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NEW YORK — Hospital operator Tenet Healthcare Corp. has agreed to pay $42.8 million to resolve allegations it overbilled Medicare for the treatment of patients who needed intense inpatient rehabilitation.

The Dallas company said Tuesday that the settlement resolves inquiries by the Department of Justice, Department of Health and Human Services and the U.S. Attorney’s Office for the Northern District of Georgia.

The allegations involve the admission of patients at 25 facilities from May 2005 to December 2007. The Justice Department said Tenet billed Medicare for patients who did not meet the standards for admission to inpatient rehabilitation facilities. Medicare pays those facilities at a higher rate because patients require more difficult rehabilitation and more medical supervision than patients at other types of facilities.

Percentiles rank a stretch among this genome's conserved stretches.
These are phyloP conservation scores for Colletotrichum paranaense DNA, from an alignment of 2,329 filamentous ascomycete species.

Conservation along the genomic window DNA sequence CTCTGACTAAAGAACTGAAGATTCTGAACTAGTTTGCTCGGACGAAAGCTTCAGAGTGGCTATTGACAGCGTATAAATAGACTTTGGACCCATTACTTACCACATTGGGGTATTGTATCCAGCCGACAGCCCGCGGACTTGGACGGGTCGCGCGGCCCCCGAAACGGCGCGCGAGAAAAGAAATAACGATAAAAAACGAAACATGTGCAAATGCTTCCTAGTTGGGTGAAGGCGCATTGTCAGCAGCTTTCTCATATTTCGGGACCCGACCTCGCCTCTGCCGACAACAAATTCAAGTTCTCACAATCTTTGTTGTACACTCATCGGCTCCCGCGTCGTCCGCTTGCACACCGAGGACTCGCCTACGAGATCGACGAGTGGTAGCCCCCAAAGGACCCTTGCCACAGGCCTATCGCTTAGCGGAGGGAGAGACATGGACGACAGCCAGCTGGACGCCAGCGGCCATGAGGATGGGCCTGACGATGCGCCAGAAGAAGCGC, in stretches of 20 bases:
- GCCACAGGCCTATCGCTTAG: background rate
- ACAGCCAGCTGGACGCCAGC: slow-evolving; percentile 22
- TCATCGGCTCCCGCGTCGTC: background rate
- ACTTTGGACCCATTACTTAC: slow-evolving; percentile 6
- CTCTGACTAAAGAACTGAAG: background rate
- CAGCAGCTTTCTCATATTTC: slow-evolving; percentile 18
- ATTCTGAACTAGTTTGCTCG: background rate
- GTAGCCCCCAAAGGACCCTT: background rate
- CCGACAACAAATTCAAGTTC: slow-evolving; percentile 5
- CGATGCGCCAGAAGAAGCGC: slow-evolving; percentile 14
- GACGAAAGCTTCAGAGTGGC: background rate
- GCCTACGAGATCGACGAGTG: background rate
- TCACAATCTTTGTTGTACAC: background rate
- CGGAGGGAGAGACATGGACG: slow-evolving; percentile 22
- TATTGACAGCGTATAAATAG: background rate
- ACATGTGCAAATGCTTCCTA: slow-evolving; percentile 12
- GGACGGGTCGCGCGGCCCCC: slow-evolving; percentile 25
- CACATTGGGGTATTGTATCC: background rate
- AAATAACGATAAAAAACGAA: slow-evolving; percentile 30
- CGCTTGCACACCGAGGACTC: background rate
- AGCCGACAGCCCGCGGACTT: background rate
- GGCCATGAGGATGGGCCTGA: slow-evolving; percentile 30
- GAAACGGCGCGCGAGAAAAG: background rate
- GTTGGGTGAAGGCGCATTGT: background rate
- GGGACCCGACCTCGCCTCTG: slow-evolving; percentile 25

Dunn resigns as Best Buy CEO; search begins

MINNEAPOLIS — Best Buy Co. CEO Brian Dunn has resigned from the electronics retailer.

Best Buy said Tuesday that it was a mutual decision and there were no disagreements with Mr. Dunn on any matter relating to operations, financial controls, policies or procedures. Its stock gained 52 cents, or 2.3 percent, to $23.17 in morning trading.

The announcement came a little less than two weeks after Best Buy unveiled a restructuring plan. The chain plans to close 50 of its U.S. big-box stores, open 100 small-format stores and cut $800 million in costs over the next five years.

Best Buy, whose sales have been stung by competition from online sellers such as, is trying to become nimbler to avoid the fate of former rival Circuit City, which filed for bankruptcy protection in 2008. Traditional electronics retailers are suffering as more people buy gadgets online or at discount stores.

Board member Mike Mikan will serve as interim CEO while the company searches for a permanent replacement. Best Buy said it already has created a search committee for identifying and choosing its new CEO.

From wire dispatches and staff reports